The Irish on Thursday will vote on Thursday on whether or not to ratify the new European Union Fiscal Treaty.
Ireland is the only country among the treaty's 25 signatories that requires a national vote.
Opinion polls suggest a majority will vote 'Yes' - though many where expected to decide at the last minute.
The treaty allows EU members to co-ordinate their budget policies and impose penalties on rule-breakers.
Signed in February, it commits all ratifying members to achieve budget deficits of less than 0.5% of economic output. Last year, Ireland's deficit reached 13.1%.
Irish voters have twice rejected European Union treaties - in referendums in 2001 and 2008 - though both votes were then overturned in subsequent polls.
Because of the treaty's complexity, a high turnout is not expected.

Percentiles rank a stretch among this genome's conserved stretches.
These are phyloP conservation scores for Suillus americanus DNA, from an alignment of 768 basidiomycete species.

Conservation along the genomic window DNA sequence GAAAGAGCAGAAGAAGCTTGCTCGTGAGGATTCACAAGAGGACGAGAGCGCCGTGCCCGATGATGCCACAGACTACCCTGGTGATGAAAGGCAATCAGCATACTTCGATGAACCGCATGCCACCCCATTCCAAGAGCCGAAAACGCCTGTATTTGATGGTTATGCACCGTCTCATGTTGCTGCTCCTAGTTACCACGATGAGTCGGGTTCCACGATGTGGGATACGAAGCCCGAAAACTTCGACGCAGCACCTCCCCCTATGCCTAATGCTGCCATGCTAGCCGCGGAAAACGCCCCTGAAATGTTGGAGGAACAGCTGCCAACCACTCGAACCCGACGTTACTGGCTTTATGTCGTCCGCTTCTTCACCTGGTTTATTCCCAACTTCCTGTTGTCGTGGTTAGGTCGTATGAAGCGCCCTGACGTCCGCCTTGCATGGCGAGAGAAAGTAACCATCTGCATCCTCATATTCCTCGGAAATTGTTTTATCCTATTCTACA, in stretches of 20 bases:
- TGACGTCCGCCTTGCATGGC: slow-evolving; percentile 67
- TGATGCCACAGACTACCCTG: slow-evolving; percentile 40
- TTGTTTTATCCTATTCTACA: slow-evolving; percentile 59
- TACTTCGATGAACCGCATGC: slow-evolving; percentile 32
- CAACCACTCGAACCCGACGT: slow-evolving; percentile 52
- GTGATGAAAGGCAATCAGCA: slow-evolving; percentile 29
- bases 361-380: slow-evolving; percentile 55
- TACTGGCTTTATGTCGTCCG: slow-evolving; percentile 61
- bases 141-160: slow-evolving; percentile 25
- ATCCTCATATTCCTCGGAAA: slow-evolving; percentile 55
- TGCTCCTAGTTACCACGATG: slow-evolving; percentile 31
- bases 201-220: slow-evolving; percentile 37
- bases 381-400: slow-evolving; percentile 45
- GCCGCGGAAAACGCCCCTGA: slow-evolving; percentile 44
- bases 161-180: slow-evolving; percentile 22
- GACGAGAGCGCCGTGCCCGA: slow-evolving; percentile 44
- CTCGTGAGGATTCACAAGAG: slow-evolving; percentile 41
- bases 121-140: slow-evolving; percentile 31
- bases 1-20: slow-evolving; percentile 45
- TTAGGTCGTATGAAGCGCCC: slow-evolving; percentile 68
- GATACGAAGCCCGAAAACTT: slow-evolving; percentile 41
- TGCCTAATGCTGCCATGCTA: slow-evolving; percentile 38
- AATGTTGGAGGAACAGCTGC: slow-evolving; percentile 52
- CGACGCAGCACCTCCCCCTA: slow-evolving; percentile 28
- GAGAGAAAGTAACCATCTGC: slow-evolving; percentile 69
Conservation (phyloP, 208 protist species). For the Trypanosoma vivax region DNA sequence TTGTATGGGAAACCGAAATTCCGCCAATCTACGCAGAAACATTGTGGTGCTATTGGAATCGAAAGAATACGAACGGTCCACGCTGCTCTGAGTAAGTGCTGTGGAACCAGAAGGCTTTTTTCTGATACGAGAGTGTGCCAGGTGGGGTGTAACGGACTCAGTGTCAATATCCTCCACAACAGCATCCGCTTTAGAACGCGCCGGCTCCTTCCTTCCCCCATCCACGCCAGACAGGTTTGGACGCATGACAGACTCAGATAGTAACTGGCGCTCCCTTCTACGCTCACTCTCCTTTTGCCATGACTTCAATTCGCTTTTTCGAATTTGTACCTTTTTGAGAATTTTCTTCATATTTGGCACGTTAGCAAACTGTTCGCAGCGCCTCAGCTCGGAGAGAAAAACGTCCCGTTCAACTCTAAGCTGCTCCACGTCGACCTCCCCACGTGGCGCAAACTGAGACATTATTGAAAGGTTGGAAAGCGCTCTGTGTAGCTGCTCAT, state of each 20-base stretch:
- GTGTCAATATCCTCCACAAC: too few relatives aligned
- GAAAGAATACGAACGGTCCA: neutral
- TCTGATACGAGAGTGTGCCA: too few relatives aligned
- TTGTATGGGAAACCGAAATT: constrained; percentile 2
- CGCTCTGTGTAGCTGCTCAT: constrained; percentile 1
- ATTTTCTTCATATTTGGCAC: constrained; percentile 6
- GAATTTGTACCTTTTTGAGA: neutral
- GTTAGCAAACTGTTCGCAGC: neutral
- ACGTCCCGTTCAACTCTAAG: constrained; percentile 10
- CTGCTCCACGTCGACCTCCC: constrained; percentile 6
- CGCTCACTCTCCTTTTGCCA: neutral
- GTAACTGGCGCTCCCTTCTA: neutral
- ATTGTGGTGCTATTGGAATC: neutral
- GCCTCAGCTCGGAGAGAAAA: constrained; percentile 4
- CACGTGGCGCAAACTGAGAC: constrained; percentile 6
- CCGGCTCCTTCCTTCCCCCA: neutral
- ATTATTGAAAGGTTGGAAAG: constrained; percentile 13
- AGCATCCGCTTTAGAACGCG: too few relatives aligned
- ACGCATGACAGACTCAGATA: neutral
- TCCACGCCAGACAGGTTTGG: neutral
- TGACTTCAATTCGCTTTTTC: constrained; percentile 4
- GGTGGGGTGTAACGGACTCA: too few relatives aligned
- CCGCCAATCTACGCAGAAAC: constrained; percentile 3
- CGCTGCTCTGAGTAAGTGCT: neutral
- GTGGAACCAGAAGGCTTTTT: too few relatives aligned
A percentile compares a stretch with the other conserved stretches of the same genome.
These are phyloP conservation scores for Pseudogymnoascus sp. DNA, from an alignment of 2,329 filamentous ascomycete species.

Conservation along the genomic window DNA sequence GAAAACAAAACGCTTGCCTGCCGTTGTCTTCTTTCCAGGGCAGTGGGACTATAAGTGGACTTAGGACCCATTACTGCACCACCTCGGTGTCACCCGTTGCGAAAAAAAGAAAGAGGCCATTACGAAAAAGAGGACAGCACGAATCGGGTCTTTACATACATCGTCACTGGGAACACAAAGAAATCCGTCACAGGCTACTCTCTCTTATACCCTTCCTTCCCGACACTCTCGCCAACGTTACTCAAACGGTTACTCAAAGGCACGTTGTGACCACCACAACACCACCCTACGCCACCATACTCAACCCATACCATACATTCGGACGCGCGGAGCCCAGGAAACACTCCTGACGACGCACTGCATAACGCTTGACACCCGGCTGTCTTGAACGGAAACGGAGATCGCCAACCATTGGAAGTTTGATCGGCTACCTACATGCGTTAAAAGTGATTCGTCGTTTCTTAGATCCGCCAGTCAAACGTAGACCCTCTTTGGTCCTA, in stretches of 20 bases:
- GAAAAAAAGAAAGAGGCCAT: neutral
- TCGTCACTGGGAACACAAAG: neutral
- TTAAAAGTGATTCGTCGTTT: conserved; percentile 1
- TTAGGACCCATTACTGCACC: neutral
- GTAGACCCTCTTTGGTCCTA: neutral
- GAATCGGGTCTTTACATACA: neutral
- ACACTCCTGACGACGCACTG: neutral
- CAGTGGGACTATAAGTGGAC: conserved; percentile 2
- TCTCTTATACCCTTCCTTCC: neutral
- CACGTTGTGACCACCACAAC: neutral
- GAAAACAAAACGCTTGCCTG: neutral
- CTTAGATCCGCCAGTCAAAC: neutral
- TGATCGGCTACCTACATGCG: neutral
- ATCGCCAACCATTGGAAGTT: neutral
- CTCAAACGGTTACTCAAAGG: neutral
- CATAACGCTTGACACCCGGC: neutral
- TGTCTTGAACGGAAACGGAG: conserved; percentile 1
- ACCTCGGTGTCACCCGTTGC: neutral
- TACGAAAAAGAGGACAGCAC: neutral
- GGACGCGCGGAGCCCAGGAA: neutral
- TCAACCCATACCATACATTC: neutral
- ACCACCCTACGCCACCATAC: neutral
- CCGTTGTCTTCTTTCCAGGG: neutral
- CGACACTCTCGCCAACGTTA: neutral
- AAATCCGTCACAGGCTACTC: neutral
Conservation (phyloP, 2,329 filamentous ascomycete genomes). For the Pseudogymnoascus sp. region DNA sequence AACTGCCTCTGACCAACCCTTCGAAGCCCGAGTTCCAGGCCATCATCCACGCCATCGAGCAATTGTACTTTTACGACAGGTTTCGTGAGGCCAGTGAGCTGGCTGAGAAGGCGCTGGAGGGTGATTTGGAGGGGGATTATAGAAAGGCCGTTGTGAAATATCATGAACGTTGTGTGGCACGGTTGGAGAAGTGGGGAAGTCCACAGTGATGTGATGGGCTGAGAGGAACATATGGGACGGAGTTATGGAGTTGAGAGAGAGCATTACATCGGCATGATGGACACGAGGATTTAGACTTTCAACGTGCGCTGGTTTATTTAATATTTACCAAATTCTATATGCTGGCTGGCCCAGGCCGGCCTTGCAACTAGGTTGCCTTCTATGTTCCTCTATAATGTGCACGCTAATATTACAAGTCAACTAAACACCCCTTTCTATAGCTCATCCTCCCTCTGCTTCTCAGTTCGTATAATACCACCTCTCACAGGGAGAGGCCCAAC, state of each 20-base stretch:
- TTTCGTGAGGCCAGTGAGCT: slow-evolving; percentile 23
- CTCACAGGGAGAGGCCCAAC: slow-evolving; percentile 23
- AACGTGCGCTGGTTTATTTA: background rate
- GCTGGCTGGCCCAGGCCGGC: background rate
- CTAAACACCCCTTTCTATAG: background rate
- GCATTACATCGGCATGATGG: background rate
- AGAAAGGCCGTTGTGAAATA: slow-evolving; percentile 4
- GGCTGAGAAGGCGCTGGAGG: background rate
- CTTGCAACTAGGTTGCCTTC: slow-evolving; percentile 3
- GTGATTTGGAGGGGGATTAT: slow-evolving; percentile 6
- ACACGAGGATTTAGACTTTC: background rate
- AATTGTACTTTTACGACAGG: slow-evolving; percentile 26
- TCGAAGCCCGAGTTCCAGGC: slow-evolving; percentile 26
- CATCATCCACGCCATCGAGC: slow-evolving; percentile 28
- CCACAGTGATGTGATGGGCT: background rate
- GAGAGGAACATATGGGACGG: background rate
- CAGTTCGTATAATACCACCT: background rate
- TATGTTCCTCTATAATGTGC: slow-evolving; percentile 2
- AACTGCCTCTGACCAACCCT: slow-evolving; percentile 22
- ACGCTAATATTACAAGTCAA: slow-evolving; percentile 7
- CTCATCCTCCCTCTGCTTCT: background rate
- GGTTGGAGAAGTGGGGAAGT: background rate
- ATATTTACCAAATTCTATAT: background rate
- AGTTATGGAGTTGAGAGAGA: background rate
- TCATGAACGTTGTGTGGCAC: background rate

Those against the treaty argue that austerity is not working and suggest that the country should instead default on debts at five nationalised banks.
In a nationwide television address before campaigning ended, Prime Minister Enda Kenny urged people to vote in favour of the treaty, the BBC reports.
I ask you to make a further contribution by coming out to vote 'yes' on Thursday. Yes to stability. Yes to investment. Yes to recovery. Yes to a working Ireland, he said.
Sinn Fein president Gerry Adams, who is campaigning against the treaty, told voters not to be fooled.
Be wise. Join with the millions across Europe who are demanding an end to austerity. On Thursday, vote no,'' he said.
Results are not expected until late on Friday.